‘No, no, that’ll be all.’

Hogg took the hint and beat a retreat to his servery.

‘What’s got into you?’ said Robbie.

‘Cut me a scone, please,’ she said.

‘Have you lost your hands?’ said Robbie, slicing through a scone. ‘Butter, Madam?’

Louise nodded. ‘I’m going to need a wedding ring,’ she whispered, giving Hogg a sly glance.

‘A what?’ Evasively, Robbie reached for the teapot and, as he did so, found salvation in the slip of yellow paper peeping from under a saucer. He unfolded the bill, ‘I mean…a ring sounds expensive…Lou…’

‘Well, I’m going to need one if I going to be your wife.’

Pretend wife don’t you mean, thought Robbie, keeping his eyes away from her by examining the bill in ridiculous detail.

‘How much is it, love?’

‘Six Sunshillings.’

‘They get married young here, Robbie. When we were crossing the square, I saw a girl a year or so younger than me wearing a ring on her wedding finger.’

‘We have to be careful with the cash, Lou.’ The hunger had returned and he decided to eat his scone.

‘All the money in the world will do us no good if our cover is blown.’

‘I don’t see why being married makes us any less suspicious?’

‘Robbie,’ said Louise, her eyes wide, ‘honeymoon couples hardly go about burning down farms.’

‘Huh? Oh, I suppose not.’

‘Besides, I wouldn’t feel comfortable…you know…if you won’t make that little commitment to me.’

Robbie took her in. She was a beauty, a cool beauty with platinum hair shining in the light of the window, all down and arrayed on the shoulders of her cloak. Her cheeks were less coloured now, and his eyes wandered her pale complexion, roving the light smattering of freckles extending from her nose. She leant over and wrapped her long fingers around his hand. Once more he teetered over the trapdoor of her glittering eyes. ‘I’ll...I’ll get you a ring,’ he said, fighting against his heaving breath.

Time stood still while they gazed into each other’s eyes. At length, Robbie started to think they ought to be going. Reluctantly, his eyes drifted away to search the walls for a clock.

‘Don’t worry, darling,’ said Louise, seeing his anxiety return, ‘we’ll be just fine.’

‘There’s no damn clock,’ said Robbie in a low voice, glancing at Hogg, who was standing behind his servery, his head tilted to one side, his craggy face written with his knowing lopsided grin. ‘Come to think of it, there was none in town either.’

‘Maybe they’ve not invented it yet,’ said Louise with a giggle.

Robbie glared at her in horror, ‘You better keep your wristwatch out of sight then.’

‘If they haven’t invented the timepiece – how will they know what it is?’ she said cockily.

‘And there’s you worried about not wearing a ring?’ he snapped.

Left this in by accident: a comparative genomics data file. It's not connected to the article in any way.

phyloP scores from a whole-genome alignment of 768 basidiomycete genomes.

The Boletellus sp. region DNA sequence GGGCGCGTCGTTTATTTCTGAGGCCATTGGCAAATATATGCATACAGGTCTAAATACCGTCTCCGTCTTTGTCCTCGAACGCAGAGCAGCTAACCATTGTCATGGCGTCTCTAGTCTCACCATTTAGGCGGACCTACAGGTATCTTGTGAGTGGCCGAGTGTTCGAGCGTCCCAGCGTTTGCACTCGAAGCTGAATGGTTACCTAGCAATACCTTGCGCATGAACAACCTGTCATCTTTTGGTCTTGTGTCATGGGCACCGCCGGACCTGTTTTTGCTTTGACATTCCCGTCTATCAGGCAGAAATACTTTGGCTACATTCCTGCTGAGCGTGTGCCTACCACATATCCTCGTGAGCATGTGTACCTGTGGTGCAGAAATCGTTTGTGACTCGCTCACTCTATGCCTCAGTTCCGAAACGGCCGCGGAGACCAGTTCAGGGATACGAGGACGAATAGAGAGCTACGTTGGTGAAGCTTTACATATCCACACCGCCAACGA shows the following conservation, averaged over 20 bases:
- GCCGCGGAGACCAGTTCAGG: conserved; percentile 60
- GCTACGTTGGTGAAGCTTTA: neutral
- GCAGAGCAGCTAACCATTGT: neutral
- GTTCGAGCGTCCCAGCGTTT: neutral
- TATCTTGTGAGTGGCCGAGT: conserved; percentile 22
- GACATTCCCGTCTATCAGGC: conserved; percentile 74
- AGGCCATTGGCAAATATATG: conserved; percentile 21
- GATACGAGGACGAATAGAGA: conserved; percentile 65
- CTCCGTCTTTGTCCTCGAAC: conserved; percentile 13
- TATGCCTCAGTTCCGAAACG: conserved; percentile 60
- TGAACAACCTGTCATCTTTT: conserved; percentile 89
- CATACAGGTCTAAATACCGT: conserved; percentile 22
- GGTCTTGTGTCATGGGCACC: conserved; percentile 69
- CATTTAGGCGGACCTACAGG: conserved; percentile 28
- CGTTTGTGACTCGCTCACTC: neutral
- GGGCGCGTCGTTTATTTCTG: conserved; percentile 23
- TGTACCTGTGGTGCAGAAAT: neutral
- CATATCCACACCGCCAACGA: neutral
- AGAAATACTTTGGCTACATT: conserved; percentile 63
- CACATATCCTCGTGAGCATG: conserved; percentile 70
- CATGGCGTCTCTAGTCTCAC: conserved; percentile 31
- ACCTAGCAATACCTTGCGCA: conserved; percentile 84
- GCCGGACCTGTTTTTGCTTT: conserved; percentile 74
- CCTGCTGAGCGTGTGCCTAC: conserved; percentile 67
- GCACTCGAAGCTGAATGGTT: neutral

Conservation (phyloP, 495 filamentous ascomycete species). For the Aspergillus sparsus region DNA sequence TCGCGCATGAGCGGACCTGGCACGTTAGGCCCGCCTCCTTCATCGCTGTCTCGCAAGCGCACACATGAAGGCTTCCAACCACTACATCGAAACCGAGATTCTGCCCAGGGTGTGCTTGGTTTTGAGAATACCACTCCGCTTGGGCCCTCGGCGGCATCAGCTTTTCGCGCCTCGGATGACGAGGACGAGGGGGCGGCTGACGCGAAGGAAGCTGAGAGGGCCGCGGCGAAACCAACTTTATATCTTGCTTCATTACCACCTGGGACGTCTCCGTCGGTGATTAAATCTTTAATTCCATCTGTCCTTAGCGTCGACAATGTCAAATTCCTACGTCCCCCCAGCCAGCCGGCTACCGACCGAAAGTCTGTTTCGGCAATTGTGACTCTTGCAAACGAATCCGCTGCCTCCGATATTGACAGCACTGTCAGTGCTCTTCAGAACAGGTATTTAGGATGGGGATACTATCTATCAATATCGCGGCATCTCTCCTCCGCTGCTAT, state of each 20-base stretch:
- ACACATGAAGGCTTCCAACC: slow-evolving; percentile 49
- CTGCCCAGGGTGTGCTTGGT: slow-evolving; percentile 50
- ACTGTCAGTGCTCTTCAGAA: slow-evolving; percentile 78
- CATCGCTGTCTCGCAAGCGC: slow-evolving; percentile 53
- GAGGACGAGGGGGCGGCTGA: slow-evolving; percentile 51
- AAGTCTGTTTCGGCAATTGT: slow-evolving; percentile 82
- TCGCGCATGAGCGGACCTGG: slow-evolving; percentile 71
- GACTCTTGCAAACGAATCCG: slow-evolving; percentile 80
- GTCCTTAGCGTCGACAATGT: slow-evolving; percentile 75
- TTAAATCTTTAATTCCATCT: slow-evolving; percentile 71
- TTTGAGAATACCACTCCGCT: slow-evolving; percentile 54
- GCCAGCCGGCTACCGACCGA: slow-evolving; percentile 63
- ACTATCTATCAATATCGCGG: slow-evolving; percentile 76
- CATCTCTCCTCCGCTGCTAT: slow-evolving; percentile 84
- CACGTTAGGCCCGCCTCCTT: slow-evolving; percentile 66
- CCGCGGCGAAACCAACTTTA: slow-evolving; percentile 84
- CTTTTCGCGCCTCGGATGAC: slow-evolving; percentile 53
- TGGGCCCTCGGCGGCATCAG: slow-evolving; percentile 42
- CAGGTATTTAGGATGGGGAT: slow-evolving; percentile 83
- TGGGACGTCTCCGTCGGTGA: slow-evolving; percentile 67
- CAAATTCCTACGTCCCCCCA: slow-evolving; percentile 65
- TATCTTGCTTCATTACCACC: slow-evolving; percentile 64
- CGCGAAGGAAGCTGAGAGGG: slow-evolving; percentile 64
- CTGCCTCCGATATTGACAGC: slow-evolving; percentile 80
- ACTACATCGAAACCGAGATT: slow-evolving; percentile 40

‘I’ll wear that as a symbol of…our…l…little… arrangement…’

What, to share a room? he thought. He smiled bemusedly, ‘Oh, I’m sorry for biting your head off, Lou.’

She took her hand off his and fiddled a little under the table. ‘There, the watch is in my pocket. What’s the matter now, love?’ she said, as her eyes returned to him. He was staring out the window and, as he did so, all colour seemed to drain from his fresh face.

‘We really ought to be going now,’ said Robbie, hastily producing a few silver coins, which he plonked down on the tray. He pulled the hood up and over his forehead. ‘Cover your head too.’

Louise looked out the window in bewilderment. The wine stall was busy now with trade in full swing. Folk crowded around the pitch, and four people filled skins from the barrels at the rear of the stall, bringing them to the customers waiting three deep at the counter. It was all pretty normal, then again, unlike Robbie, she didn’t recognise one of those serving: a tall girl with a light-brown face and copious dark hair, which flowed in ringlets upon the shoulders of her fine emerald green cloak. Louise reached under the table and squeezed Robbie’s knee, ‘Relax, my darling, nothing’s going to happen, except that we are going to have a good time. We’ll get that black prism and then be off back to Maldervale.’

Robbie nodded feebly.

‘Now then, I saw a jeweller’s stall earlier,’ she said. ‘It’s just over on the west side…but first we’ll need…’

Robbie and Louise's relationship is consumated that evening in an attic bedroom of the Plough Inn. But, Robbie can't come to grips with Louise's feelings for him. He always remains suspicious and thinks their affair will end at any time. Perhaps that's the real reason why he goes off with the enigmatic Jade Finn. We will meet Jade, a central character in this epic fantasy, in the next post. However, she has already featured in this scene. She's the girl on the wine stall, a victim of arson and theft, courtesy of Robbie Higgins.

Regards and best wishes


Wednesday, 8 February 2012

Robbie's Love Life (1)

We’ve been with Louise for the last couple of posts and so its time to go with Robbie again.